As local farmers explain, the high desert is one of the biggest reasons why cantaloupes here are so special. With hot days and cool nights, the produce receives the warmth it needs by day but cooler temperatures at night foster higher sugar content. Plus the local varieties with short shelf lives but that extra-sweet taste add to the list of must-haves.

Jordan said the festival date being a week earlier is also serving the crop selection well given this year’s early heat-up.

“It’s been going good; we’re looking forward to the festival,” said Jamie Coverston of the area’s First Fruits Sustainable Farms. “We have a whole bunch of Hearts of Gold melons, watermelon, cucumber, squash.”

Coverston added they will have a food booth with all local food including local beef for hamburgers. She said it’s stressful for a couple months with growing, going to markets every day — but they’re optimistic about the festival date and hope people will attend.


As Hardy said, this year also marks the return of the carnival. Shoeppner Shows Carnival is coming to town and featuring over a dozen rides and midway games of varying thrills, laughs and levels. Organizers said the community asked and the festival committee was able to make it happen.

There will also be a two-day tribute to country music concert series. The shows will have “A Tribute to Garth Brooks and Shania Twain” Friday (The Garth Guy and Shades of Shania) and “A Tribute to Kenny Chesney, Toby Keith and Jason Aldean” Saturday. All live stage entertainment is included in this year’s festival admission.

Moreover, there will be a juggling comedian and local band Serenity Awaits. Sam Malcolm is an award-winning performer who does a combination of stand-up comedy and world-class juggling. Serenity Awaits is a Forte Award nominee, a Reno music achievement.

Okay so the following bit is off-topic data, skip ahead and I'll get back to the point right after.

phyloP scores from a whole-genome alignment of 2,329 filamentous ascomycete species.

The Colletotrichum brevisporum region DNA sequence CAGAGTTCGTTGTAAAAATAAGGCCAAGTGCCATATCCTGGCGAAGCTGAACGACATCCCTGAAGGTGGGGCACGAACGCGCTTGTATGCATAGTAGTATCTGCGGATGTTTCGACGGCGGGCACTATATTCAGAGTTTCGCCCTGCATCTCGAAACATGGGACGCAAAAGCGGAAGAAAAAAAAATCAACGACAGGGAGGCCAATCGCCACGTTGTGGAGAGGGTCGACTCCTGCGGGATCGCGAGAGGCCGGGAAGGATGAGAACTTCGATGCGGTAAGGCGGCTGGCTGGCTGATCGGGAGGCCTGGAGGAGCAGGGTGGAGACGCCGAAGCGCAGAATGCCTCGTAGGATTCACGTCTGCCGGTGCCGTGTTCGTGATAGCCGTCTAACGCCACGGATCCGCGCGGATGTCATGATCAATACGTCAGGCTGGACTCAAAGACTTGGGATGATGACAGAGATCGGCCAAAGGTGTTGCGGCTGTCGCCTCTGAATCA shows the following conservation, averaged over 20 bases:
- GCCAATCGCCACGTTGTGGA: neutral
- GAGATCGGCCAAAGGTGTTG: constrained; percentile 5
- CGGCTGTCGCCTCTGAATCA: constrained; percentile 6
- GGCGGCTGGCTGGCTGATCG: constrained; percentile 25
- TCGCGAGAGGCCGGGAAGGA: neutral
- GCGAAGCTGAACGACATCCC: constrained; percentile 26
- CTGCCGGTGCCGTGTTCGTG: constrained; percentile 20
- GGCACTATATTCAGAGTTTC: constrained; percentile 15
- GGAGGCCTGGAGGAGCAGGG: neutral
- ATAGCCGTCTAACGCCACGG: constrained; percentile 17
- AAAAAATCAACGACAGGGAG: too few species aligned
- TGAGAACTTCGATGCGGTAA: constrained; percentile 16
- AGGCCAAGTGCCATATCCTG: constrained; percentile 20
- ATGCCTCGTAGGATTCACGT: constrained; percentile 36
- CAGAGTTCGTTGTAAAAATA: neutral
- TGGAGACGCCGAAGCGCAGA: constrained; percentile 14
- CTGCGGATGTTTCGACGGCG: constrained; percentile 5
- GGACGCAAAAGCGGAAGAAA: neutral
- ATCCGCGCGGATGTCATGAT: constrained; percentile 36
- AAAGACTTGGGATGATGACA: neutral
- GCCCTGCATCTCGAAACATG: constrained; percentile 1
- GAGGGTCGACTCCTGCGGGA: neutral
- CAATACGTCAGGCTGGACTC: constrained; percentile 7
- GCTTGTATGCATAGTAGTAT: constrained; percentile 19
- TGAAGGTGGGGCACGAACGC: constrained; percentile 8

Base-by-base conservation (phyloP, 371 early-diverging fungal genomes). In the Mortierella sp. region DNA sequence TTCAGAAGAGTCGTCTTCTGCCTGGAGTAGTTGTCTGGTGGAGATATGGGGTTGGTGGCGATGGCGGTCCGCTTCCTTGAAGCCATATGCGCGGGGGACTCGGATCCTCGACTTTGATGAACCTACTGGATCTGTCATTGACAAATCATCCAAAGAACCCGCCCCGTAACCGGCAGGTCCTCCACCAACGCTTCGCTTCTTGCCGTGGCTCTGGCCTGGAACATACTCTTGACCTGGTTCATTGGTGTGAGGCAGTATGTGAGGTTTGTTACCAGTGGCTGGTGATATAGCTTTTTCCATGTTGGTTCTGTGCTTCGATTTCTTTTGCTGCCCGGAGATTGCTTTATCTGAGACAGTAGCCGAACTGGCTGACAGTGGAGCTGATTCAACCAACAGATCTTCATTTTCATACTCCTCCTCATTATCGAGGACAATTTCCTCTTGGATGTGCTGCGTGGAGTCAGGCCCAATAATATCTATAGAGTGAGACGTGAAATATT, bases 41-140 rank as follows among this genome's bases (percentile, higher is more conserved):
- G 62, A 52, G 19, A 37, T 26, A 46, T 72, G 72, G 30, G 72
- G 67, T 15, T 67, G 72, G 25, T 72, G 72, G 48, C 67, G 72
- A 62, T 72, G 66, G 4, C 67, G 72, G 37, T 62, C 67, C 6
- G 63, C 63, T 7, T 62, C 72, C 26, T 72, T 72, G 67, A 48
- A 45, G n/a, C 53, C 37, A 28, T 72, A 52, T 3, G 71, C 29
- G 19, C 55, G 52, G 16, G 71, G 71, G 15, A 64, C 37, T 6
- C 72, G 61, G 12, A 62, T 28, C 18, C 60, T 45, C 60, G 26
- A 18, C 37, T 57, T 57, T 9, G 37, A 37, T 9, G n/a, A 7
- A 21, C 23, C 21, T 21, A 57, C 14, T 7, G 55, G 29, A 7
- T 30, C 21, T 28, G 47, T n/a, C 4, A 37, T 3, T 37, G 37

Participating agricultural organizations with educational exhibits and demonstrations include the Churchill County Farm Bureau, High Desert Jr. Grange, Nevada Department of Agriculture, Truckee-Carson Irrigation District, FFA, 4-H and the Churchill County Museum.

Festival-goers can see staple attractions like the interactive 4-H and FFA animal pens with horses, dairy cows, steers, donkeys, pigs, goats, sheep, chickens and rabbits.

The Department of Ag will again be bringing their popular robotic Holstein cow, Moolissa; she provides a hands-on opportunity to learn how to milk a cow. Also Marshall Brown’s World of Corn is a recurring highlight not to miss.

All this in addition to a tractor display, fair contest exhibits as well as an array of carnival food and shopping vendors.


The cornucopia doesn’t stop there. There will be DJ dance parties, a mechanical bull, colossal cantaloupe contest and multiple renditions of competitions ranging from the cantaloupe derby to a greased zucchini toss or rubber chicken fling as well as various races and eating contests for both children and adults alike.

This year marks the first annual Kent’s Cornhole Classic with the winning duo taking home all the entry fees. Organizers also added the Cantaloupes & Canines 5K Saturday morning. The Splash Dogs water show will delight and its separate competition is open to any pup. Check out the festival schedule online to see other furry-friend contests and the full range of games for humans.

You’ll also spot the Cutest Little Cowgirl and Cowboy competition in the lineup — and keep an eye out for the Cantaloupe Festival Queen and King.


Event hours at the Churchill County Fairgrounds are Thursday from 5-11 p.m., Friday 9 a.m.-midnight, Saturday 9 a.m.-midnight and Sunday 9 a.m.-5 p.m.

Tickets are on sale now online at including pre-sale carnival tickets and family books, or visit CC Communications or Jeff’s Digitex Printing.

General admission is $7, with children 10 and under free. Weekend passes are also available and parking is free.

ATMs are on site and hit up the website to double-check the festival’s dog policy or review the premium book detailing fair contest exhibits.

Remember, you can also follow the festival via social media.

As the festival’s marketing this year shares, the event will be “one in a melon.”

“The festival is a great place for Churchill County to display their agriculture and show what Lahontan Valley has to offer,” Hardy said. “It is a great place for people to come together and enjoy a family atmosphere, and celebrate the fall harvest.”